Center for Biological Diversity

Media Advisory, October 12, 2023

Contact:

John Buse, (323) 533-4416, jbuse@biologicaldiversity.org

California Court to Hear Arguments to Halt Kern River Diversions

BAKERSFIELD, Calif.— Conservation groups advocating for stronger Kern River protections will argue against destructive water diversions at a court hearing on Friday. The Kern County Superior Court will hear arguments in the lawsuit filed against the city of Bakersfield for ignoring the community and environmental harms of diverting water for agricultural use.

The lawsuit — filed by the Center for Biological Diversity, Bring Back the Kern, The Kern River Parkway Foundation, Kern-Kaweah Chapter Sierra Club, Water Audit California and Kern Audubon Society — argues that stopping the water diversions would help the fish and wildlife who depend on a healthy river without affecting the drinking water supply.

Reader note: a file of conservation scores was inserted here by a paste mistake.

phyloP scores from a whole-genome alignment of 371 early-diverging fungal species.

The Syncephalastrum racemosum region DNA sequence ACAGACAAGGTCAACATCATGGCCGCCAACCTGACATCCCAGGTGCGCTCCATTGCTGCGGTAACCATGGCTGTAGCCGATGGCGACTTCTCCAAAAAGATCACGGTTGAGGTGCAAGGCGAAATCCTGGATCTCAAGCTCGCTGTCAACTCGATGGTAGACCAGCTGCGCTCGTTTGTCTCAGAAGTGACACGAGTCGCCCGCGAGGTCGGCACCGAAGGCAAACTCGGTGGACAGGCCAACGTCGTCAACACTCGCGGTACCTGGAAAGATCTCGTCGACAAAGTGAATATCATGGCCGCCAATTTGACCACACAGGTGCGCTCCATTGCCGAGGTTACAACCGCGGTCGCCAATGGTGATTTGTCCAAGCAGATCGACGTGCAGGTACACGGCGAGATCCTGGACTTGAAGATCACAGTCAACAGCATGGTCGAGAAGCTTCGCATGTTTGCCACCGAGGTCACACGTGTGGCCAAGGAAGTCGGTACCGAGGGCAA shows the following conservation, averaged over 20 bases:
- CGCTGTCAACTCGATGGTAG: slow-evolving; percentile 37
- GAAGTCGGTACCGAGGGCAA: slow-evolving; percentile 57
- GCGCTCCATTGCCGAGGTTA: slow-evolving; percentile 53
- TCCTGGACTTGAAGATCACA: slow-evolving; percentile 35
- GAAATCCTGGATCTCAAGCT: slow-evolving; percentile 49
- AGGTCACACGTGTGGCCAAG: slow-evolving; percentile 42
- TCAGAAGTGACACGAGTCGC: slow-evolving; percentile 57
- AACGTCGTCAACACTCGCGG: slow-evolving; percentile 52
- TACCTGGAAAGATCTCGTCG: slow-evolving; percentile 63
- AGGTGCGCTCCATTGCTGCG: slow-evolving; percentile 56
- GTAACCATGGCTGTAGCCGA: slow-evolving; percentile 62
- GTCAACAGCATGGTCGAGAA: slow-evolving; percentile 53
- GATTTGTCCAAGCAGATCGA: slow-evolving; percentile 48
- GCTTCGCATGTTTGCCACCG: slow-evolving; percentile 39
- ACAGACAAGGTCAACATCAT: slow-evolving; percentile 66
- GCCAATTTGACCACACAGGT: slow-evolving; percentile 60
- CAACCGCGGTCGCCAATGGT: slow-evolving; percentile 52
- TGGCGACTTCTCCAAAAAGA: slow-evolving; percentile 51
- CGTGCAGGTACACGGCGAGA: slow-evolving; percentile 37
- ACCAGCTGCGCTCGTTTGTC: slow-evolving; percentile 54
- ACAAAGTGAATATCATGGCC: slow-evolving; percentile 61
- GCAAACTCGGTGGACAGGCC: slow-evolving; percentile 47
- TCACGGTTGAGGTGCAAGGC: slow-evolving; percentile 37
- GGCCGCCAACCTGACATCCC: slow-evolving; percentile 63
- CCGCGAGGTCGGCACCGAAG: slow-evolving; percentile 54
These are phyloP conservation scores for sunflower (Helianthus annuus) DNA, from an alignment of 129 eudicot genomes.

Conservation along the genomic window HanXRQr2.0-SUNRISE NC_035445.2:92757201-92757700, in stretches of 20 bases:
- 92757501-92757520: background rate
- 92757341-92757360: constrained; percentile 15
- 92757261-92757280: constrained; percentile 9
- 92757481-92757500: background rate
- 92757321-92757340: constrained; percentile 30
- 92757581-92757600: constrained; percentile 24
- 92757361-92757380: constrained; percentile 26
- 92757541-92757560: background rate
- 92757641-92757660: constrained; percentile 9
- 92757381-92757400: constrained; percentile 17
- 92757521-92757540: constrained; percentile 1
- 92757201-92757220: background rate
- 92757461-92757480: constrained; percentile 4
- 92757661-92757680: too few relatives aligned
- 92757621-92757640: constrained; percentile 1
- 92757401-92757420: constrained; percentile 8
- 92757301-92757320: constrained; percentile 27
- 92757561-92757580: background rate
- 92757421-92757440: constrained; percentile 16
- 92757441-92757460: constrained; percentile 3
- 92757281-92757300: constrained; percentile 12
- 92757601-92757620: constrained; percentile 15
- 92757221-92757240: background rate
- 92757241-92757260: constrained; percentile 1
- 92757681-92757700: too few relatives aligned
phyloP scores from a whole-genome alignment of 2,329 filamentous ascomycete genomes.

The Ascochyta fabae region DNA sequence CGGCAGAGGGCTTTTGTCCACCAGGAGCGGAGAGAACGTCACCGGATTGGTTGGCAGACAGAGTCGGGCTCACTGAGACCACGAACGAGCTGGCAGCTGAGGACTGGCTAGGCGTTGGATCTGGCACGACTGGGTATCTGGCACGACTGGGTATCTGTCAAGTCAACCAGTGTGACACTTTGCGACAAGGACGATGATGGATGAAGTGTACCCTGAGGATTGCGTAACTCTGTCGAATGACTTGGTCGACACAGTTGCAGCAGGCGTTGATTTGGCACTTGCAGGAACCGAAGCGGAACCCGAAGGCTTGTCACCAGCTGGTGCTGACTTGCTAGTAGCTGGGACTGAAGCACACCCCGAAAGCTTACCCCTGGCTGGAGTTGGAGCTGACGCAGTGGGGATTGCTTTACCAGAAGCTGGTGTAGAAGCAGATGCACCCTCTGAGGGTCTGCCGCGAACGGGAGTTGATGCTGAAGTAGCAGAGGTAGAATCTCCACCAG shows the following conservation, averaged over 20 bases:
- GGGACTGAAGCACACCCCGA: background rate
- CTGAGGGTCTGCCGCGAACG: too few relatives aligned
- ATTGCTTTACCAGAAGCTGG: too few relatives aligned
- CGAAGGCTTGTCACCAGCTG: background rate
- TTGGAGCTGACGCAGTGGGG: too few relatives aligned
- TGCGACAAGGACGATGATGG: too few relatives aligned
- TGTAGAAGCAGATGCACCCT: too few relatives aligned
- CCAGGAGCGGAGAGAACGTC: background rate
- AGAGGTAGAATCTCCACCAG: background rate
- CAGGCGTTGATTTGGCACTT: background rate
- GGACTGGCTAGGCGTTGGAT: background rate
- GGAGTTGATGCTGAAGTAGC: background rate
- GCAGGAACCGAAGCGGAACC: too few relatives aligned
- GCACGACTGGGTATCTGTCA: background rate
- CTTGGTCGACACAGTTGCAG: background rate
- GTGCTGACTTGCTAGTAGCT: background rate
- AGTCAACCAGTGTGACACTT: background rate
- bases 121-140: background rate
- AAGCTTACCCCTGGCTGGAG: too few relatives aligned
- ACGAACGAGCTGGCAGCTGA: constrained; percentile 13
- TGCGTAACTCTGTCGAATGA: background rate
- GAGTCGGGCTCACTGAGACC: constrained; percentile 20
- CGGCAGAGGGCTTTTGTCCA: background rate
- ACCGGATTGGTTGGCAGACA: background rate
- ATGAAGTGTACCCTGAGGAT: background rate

“The city and the agricultural diverters have a historic opportunity to restore the river, benefiting ecosystems and the public with minimal impact to regional water supplies for ag or municipal use,” said John Buse, senior counsel at the Center for Biological Diversity. “This is something that should have happened a long time ago, and it's very disappointing that they continue to fight tooth and nail to prevent this.”

What: Court hearing on Kern River water diversions

When: Friday, Oct. 13, 2023, 8:30 a.m. - 11:30 a.m.

Where: Kern County Superior Court, Department 8, 1415 Truxtun Ave., Bakersfield, CA 93301

Who: Representatives from conservation groups will attend.

Background: The city of Bakersfield is the administrator and manager of all Kern River water diversions, which take place every day from several small dams mostly on behalf of neighboring agricultural water districts. In December 2022 conservation groups sued the city for ignoring the harms caused by the water diversions and violating California’s public trust doctrine, a legal principle that requires government agencies to protect public resources like the Kern River for the public good.

The Center for Biological Diversity is a national, nonprofit conservation organization with more than 1.7 million members and online activists dedicated to the protection of endangered species and wild places.

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